Reviews for My Way
Booklist Reviews 2013 March #2
It's hard to imagine now, but once upon a time a 15-year-old boy from Canada could walk into an L.A. record company, sing a song he wrote, and get signed to a recording contract. Paul Anka's first hit, "Diana," came in 1957, when he was 16. He was just a kid, but so were many of his contemporaries: Frankie Lymon, Buddy Holly, Jerry Lee Lewis, the Everly Brothers. Anka had five hits in a single year, 1958, and he was among the top acts of the late 1950s and early '60s, but then something happened that could have ended his career: the Beatles. Anka wisely changed course, focusing on songwriting, but for an older audience, turning out the theme for Johnny Carson's Tonight Show, Sinatra's monster hit "My Way," and Tom Jones' "She's a Lady," while still performing in Vegas and occasionally coming up with a hit of his own ("(You're) Having My Baby"). A lively, entertaining autobiography by one of the true legends of the music business. Copyright 2012 Booklist Reviews.
Kirkus Reviews 2013 March #1
The crooner who penned Frank Sinatra's signature tune reminisces about the Rat Pack, the shifting landscape of popular music and the truth behind the phrase, "What Happens in Vegas, Stays in Vegas." Reading Anka's autobiography--written with Rolling Stone founding contributor Dalton (Who Is That Man?: In Search of the Real Bob Dylan, 2012, etc.)--is a bit like hanging out poolside with a charismatic yet self-congratulatory uncle: fun for a few minutes, but ultimately you find yourself edging away as the man just keeps rambling about the good old days. Anka begins on solid enough ground, detailing his rise to teen-idol fame with the self-penned 1957 hit "Diana" and the ensuing package tours that found him rubbing elbows with Buddy Holly, Fats Domino and Chuck Berry. Into the early '60s, Anka continued to score big hits, wisely intuiting that his career would last longer if he went the cabaret/casino route. When Beatlemania and psychedelia flooded the charts, he fully embraced the Rat Pack lifestyle and spent the ensuing decade gambling and drinking with Frank Sinatra (sweet when he wasn't drinking, vicious when he was) and Sammy Davis Jr. (sweet whether he was drinking or not), as well as various mobsters, Saudi arms dealers and casino entrepreneurs. Now that Anka has outlived Sinatra, Davis and most of the mobsters, he understandably wants to crow about it--and crow he does, citing a veggies-and-exercise regimen for his longevity. Despite dishing out a few tidbits about high rollers like Donald Trump and Steve Wynn, Anka remains disappointingly mum about his fellow musicians and presents his tales in a remarkably slack, disorganized fashion. Strictly for those who fetishize gaudy hotels, Mafia chic and sappy ballads. Copyright Kirkus 2013 Kirkus/BPI Communications.All rights reserved.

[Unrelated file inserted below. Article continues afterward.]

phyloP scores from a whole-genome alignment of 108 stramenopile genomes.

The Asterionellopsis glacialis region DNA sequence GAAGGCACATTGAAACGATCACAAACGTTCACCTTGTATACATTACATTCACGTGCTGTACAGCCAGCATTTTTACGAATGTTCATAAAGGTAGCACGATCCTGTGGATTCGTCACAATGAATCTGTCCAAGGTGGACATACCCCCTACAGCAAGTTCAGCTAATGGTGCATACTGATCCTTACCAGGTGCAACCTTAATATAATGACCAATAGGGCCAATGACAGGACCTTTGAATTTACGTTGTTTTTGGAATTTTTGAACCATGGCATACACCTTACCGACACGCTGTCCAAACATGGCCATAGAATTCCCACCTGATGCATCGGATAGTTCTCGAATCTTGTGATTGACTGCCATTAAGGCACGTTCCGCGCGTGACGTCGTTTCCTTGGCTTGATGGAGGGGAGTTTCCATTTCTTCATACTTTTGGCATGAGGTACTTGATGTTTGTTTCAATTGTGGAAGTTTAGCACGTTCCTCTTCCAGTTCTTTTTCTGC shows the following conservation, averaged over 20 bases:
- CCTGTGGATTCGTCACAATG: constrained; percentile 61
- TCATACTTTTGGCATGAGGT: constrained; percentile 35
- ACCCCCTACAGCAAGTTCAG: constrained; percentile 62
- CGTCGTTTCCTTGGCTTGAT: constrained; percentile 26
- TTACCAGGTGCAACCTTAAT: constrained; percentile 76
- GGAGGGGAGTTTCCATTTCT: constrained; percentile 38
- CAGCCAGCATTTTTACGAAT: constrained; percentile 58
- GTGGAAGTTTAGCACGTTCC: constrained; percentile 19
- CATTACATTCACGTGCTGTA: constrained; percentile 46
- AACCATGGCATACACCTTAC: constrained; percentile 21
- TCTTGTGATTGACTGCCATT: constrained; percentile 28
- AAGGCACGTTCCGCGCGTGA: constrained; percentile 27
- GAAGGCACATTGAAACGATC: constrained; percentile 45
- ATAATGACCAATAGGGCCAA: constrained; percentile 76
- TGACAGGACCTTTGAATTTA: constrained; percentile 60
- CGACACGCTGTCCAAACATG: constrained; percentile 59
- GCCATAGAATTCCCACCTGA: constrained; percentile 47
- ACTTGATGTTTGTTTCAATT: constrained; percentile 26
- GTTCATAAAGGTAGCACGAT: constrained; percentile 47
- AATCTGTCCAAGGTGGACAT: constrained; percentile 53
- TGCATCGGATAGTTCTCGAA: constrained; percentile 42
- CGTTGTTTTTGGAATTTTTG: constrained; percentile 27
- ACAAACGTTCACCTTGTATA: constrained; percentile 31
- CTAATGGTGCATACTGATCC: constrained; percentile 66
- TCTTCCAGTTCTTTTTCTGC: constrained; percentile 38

Publishers Weekly Reviews 2013 April #1
From teen idol to Vegas regular, the nimble and prolific Canadian-born songwriter and performer unfurls a charmed tale of early fame and earnest survival. With a knack for performing and impersonating popular singers of the era like Frankie Laine and Perry Como, as a young teen, Anka, the son of close-knit, middle-class Lebanese restaurant owners, was determined to strike out of his provincial upbringing in Ottawa and hit it big, playing in doo-wop groups and winning local contests. By sheer chutzpah he talked his way to his first record contract at age 15, with ABC-Paramount Records in New York, by dazzling producer Don Costa with his song "Diana," among others, and by September 1957, when the song went to #1, Anka was appearing on the Ed Sullivan Show, American Bandstand, and embarking on bus tours with the biggest names in rock 'n' roll: Buddy Holly, the Everly Brothers, Chuck Berry. The British invasion radically altered the scene, eclipsing many of the crooners' careers, like that of Bobby Darin, but Anka was a versatile songsmith, with canny agent Irvin Feld behind him, riding out the musical turbulence by playing in Vegas clubs and touring the world, and writing a string of steady hits for himself and others (e.g., "You're Having My Baby," "My Way" for Frank Sinatra, the score for the movie The Longest Day, even the theme song for Johnny Carson's Tonight Show). Anka recalls these complex egos of various performers rather poignantly, and he vividly depicts the corruption and Mafia shenanigans at the Copa and others spots in the late '50s and early '60s. Tenacious, tickled with success, Anka splashes plenty of juice and little restraint. (Apr.) [Page ]. Copyright 2013 PWxyz LLC